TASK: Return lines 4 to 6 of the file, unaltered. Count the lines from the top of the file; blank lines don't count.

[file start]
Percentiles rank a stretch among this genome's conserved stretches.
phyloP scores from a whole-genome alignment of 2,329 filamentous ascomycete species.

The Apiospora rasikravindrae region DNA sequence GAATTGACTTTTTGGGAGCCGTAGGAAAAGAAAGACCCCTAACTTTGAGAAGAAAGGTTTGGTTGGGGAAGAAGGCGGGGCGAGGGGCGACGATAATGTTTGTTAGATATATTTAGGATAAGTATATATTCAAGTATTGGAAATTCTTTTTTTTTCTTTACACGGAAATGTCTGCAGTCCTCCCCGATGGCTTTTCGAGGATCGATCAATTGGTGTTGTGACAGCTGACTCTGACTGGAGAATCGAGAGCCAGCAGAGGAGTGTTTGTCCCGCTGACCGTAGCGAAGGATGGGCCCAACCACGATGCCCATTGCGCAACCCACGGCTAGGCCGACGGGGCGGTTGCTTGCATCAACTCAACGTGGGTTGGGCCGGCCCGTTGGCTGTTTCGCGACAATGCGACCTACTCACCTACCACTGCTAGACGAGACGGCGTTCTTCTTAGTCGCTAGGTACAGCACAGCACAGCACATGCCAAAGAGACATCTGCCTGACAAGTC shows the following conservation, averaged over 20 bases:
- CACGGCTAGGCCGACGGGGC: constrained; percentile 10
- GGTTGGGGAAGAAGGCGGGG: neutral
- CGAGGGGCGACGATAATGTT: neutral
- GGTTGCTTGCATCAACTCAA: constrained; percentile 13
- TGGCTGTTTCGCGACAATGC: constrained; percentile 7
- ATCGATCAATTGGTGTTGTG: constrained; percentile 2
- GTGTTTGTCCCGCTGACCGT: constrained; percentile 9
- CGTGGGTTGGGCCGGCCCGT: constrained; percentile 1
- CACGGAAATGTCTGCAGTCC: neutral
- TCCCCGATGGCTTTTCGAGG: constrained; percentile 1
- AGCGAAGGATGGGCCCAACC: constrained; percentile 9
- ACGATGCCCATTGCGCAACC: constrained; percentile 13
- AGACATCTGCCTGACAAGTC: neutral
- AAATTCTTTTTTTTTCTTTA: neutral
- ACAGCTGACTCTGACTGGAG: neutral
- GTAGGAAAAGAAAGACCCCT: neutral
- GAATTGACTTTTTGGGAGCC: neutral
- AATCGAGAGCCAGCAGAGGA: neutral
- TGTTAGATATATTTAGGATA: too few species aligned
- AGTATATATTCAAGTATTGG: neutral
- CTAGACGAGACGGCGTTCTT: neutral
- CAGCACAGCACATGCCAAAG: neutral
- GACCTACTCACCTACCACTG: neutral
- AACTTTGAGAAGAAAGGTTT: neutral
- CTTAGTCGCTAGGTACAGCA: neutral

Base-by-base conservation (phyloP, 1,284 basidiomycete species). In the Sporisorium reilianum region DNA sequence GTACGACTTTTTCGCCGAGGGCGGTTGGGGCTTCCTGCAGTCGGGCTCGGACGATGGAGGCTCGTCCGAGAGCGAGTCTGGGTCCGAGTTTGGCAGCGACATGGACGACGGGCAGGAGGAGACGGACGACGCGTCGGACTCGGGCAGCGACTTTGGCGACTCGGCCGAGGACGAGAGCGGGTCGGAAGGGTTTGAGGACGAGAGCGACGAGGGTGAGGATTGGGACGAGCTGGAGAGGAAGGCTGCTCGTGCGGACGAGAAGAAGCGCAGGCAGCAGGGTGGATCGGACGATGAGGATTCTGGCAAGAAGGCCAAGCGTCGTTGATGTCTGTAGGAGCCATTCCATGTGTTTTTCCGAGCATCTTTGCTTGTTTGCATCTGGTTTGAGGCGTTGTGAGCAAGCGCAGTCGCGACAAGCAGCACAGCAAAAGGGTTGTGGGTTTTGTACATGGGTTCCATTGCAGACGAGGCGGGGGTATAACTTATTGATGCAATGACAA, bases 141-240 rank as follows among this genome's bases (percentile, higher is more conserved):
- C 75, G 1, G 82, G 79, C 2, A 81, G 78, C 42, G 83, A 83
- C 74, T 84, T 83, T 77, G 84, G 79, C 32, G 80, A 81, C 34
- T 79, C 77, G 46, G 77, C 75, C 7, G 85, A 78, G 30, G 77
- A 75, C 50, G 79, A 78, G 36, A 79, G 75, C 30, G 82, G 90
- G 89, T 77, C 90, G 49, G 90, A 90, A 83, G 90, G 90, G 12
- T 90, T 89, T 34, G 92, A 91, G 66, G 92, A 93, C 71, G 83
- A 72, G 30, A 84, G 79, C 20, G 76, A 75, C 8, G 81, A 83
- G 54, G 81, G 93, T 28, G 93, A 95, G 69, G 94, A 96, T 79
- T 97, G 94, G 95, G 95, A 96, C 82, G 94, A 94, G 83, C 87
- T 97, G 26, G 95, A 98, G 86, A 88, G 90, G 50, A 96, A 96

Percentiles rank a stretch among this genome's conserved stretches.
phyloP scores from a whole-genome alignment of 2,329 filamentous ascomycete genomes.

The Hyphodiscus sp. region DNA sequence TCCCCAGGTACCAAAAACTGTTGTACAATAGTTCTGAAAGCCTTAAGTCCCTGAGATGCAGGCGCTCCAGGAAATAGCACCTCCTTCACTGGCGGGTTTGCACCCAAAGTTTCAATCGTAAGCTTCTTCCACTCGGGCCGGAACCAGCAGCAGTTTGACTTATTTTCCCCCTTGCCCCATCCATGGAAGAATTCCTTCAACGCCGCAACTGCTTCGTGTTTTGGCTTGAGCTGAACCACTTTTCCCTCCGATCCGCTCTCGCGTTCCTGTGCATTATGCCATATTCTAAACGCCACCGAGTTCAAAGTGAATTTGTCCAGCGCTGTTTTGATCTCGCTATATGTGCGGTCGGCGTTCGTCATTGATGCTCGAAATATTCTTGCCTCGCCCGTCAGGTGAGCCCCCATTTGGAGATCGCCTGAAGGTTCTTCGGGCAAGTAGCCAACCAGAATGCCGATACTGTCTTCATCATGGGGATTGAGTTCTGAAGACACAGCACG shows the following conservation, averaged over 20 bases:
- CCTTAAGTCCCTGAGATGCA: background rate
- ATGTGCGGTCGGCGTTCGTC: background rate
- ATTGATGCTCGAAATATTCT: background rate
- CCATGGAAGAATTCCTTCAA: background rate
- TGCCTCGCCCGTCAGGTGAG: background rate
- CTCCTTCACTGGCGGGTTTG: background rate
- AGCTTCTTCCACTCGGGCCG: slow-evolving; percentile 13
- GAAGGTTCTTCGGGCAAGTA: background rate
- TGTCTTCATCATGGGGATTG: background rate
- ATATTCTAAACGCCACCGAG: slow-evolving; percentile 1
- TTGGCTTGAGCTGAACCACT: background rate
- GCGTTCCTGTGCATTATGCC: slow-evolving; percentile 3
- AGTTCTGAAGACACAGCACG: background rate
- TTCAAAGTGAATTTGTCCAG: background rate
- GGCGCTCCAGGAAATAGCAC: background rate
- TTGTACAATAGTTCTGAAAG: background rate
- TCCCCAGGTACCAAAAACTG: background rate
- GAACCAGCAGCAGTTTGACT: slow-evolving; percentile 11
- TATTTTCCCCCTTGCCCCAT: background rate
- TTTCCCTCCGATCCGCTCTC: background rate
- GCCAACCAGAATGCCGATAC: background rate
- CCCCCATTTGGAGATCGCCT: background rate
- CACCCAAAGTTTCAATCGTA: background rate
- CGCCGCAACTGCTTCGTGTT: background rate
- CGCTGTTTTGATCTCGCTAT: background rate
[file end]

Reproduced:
- CACGGCTAGGCCGACGGGGC: constrained; percentile 10
- GGTTGGGGAAGAAGGCGGGG: neutral
- CGAGGGGCGACGATAATGTT: neutral